Should a rabbi who omits the recitation of the Omer for an entire twenty-four hour period be treated differently than a layperson who forgets a day?
This surprising distinction is adopted by some halakhic decisors. To better understand the basis for the ruling, as well as why others disagree, some background is in order.
Rishonim debate whether one who omits a complete day of Sefira is able to continue the count. Tosafot (Menachot 66a s.v. zecher) cites the Behag who maintains that such an individual can no longer count. The Baalei HaTosafot themselves disagree. As a matter of practical halakha, Shulchan Arukh (O.C. 489:8) adopts a compromise: one may continue to count but, in deference to the view of the Behag, one should do so without a beracha. The reasoning for this ruling is not entirely clear and permits two explanations: either we are truly in doubt as to whether Tosafot or the Behag is correct, or the essential halakha follows Tosafot, but due to the stringency associated with a blessing recited in vain, we opt not to say the beracha.
Acharonim further consider whether one who omitted a day, and therefore can no longer count with a beracha, may recite the blessing on behalf of another individual who is still counting with a beracha. (That individual would be yotzei the beracha by listening to his friend.) Without citing all the arguments back and forth, it is sufficient to note that most acharonim dispute such a possibility (Pri Chadash 489:8, Kneset Hagedolah O.C. 29, Shevet HaLevi 4:157), while a prominent minority, including the Beit HaLevi (cited by R. Tzvi Pesach Frank in Har Tzvi O.C. 2:75), are reported to have permitted such a practice.
In light of this background, at first glance we would assume that a rabbi ought to be held to the same standard as others, and should not be able to continue reciting the beracha if he omitted a day.
Rav Wosner ZT"L (Shevet HaLevi 3:96), however, maintains that a rabbi is exceptional, because one who publicly recites the Omer in his shul on a nightly basis will likely experience significant embarrassment if he is not able to continue counting out loud with a blessing. Rav Wosner further asserts that the latter of the two possibilities we outlined above is correct: namely, the strict halakha follows Tosafot, and our practice to omit the blessing is a mere stringency. Alternatively, some (Divrei Moshe 1:30; see Piskei Teshuvot O.C. 489 footnote 94), following the practice of the Beit HaLevi, recommend that the rabbi rely on the minority view that permits one to recite the blessing on behalf of another member of the minyan who is still counting with a beracha. In light of the shame that will befall the rabbi who is no longer able to recite the blessing publicly, we permit the rabbi to continue counting publicly with a blessing by reciting the berakha on behalf of someone else.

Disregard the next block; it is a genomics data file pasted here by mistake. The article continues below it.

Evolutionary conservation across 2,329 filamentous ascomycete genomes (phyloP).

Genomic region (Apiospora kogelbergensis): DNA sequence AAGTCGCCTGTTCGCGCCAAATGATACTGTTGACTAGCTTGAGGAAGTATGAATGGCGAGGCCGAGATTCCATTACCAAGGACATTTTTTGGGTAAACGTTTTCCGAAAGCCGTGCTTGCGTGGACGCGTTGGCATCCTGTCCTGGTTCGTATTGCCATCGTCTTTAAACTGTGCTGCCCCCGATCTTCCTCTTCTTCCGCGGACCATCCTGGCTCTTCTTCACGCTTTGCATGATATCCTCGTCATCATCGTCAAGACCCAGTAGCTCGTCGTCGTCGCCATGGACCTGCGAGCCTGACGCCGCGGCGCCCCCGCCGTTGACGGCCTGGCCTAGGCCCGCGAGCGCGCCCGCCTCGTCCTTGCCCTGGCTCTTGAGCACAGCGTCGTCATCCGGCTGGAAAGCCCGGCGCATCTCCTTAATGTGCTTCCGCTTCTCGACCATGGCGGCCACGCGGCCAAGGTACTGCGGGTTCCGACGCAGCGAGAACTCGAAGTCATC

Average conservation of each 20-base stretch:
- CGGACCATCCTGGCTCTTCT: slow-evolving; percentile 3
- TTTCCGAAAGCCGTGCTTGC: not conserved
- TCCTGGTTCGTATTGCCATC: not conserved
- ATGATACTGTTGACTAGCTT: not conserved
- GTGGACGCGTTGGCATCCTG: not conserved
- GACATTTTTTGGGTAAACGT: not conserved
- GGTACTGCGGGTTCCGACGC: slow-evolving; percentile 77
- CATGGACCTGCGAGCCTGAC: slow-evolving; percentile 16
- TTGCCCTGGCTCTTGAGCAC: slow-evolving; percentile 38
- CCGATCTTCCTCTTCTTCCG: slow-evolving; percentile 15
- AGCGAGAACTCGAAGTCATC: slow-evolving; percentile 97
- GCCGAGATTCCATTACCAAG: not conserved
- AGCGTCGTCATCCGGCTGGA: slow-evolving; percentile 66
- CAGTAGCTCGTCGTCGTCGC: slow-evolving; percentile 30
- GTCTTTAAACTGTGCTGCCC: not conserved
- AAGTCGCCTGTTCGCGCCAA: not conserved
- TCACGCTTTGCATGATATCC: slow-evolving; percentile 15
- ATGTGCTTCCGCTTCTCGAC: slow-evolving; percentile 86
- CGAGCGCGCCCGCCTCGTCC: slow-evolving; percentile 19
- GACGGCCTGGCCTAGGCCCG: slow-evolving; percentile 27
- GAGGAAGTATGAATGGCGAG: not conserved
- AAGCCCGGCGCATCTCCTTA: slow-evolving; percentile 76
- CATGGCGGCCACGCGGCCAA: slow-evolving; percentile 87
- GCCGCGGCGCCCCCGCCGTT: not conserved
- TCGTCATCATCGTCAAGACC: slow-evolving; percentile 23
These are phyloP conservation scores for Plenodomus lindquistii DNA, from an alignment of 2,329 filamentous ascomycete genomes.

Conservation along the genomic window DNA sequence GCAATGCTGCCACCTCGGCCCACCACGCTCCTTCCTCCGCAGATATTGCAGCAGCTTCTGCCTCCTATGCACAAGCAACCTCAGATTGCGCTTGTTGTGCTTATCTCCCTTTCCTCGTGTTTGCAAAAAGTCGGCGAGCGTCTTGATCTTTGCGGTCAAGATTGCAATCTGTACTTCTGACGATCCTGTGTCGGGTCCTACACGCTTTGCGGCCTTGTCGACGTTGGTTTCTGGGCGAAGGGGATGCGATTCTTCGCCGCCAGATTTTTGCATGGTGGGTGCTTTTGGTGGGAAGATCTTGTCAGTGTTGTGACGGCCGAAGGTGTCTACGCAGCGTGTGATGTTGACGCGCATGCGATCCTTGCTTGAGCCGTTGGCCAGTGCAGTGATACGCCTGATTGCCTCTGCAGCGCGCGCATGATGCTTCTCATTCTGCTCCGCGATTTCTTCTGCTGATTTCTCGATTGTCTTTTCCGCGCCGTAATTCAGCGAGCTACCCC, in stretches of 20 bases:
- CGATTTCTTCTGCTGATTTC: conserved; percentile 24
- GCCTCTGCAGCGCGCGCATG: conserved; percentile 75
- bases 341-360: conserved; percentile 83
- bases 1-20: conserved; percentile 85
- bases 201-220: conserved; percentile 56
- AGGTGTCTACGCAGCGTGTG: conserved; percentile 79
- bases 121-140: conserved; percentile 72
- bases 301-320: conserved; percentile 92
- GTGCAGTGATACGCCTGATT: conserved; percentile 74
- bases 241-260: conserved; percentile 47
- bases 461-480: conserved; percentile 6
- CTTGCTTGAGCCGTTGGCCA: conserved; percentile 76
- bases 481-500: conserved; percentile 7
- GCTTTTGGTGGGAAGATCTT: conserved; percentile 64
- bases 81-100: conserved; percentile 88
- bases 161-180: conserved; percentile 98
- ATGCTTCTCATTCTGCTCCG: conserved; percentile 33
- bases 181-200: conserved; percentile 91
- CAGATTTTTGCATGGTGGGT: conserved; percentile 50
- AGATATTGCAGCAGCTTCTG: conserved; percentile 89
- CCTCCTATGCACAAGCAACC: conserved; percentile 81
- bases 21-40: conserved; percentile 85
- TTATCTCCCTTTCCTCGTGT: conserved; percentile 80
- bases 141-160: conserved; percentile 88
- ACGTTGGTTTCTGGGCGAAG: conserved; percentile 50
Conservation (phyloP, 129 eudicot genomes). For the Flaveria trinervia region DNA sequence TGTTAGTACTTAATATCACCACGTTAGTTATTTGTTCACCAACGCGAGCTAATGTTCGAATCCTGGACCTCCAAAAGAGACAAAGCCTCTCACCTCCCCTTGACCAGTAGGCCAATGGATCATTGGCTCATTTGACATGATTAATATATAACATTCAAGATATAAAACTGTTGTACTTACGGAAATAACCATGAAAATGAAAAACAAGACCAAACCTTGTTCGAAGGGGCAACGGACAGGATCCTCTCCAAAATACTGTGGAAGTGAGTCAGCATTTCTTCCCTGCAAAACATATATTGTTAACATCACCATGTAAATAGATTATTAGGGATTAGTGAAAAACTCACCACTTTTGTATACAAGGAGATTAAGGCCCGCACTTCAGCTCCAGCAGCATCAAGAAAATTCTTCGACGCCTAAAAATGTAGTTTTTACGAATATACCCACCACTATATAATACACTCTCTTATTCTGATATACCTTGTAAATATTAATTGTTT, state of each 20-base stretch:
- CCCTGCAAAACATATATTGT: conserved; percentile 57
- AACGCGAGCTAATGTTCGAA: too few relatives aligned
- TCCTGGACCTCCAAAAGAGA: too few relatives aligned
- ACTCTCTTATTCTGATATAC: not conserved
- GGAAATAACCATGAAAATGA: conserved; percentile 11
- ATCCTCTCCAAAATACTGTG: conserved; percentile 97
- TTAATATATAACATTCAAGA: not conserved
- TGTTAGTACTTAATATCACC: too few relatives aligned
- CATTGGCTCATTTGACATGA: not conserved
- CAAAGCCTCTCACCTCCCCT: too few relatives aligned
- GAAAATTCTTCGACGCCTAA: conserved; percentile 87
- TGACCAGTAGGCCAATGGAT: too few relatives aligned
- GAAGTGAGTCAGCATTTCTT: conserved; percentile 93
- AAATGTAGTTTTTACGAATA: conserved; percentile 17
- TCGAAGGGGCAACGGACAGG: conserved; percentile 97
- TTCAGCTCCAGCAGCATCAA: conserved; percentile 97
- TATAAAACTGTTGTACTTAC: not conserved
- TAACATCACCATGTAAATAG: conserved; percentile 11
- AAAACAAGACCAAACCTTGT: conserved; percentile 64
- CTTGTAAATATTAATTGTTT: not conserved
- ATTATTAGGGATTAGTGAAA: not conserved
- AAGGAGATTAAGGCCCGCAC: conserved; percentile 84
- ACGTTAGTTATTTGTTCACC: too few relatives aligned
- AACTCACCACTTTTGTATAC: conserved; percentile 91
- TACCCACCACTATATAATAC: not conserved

Rav Asher Weiss, however, prefers not to rely on the leniency of the Shevet HaLevi for a variety of reasons. First, we are truly concerned for the view of the Behag; there is a real possibility of beracha levatala. Second, many acharonim dispute the Beit HaLevi's practice of reciting the beracha on behalf of another person. Third, it is questionable if the halakhic category of embarrassment is truly applicable to our scenario.
In addition to the halakhic questions, there is a wider issue at play concerning the rabbi's relationship with his community. Although one can certainly make the case that it is embarrassing for the rabbi to no longer be able to recite the beracha, one can formulate an opposite argument as well. The rabbi who no longer recites the blessing is achieving an important educational goal, modeling for his congregants humility and halakhic integrity. As Rav Weiss notes, numerous scholars including Rav Yosef Shaul Natansohn (author of She'eilot u-Teshuvot Sho'el u-Meishiv) wrote explicitly about instances in which they erred in regard to matters of tefilla. More than that, in many areas of halakhic observance, it is human nature to allow our fear of embarrassment to preclude us from publicly "admitting" a mistake. By no longer reciting the blessing, the rabbi models for the congregation a willingness to put halakhic integrity ahead of one's own embarrassment.
This final argument carries particular contemporary resonance. In today's world, when rabbis are unfortunately too often viewed as "above the law," it is crucial that rabbis model humility. Far from degrading the rabbi's stature, in most of our shuls, the rabbi's willingness to "confess" his error and model halakhic integrity will elevate his stature in his congregants' eyes. By publicly holding himself to the same standards as the members of his community, the rabbi ultimately elevates the Torah, whose stature it is his sacred charge to uphold.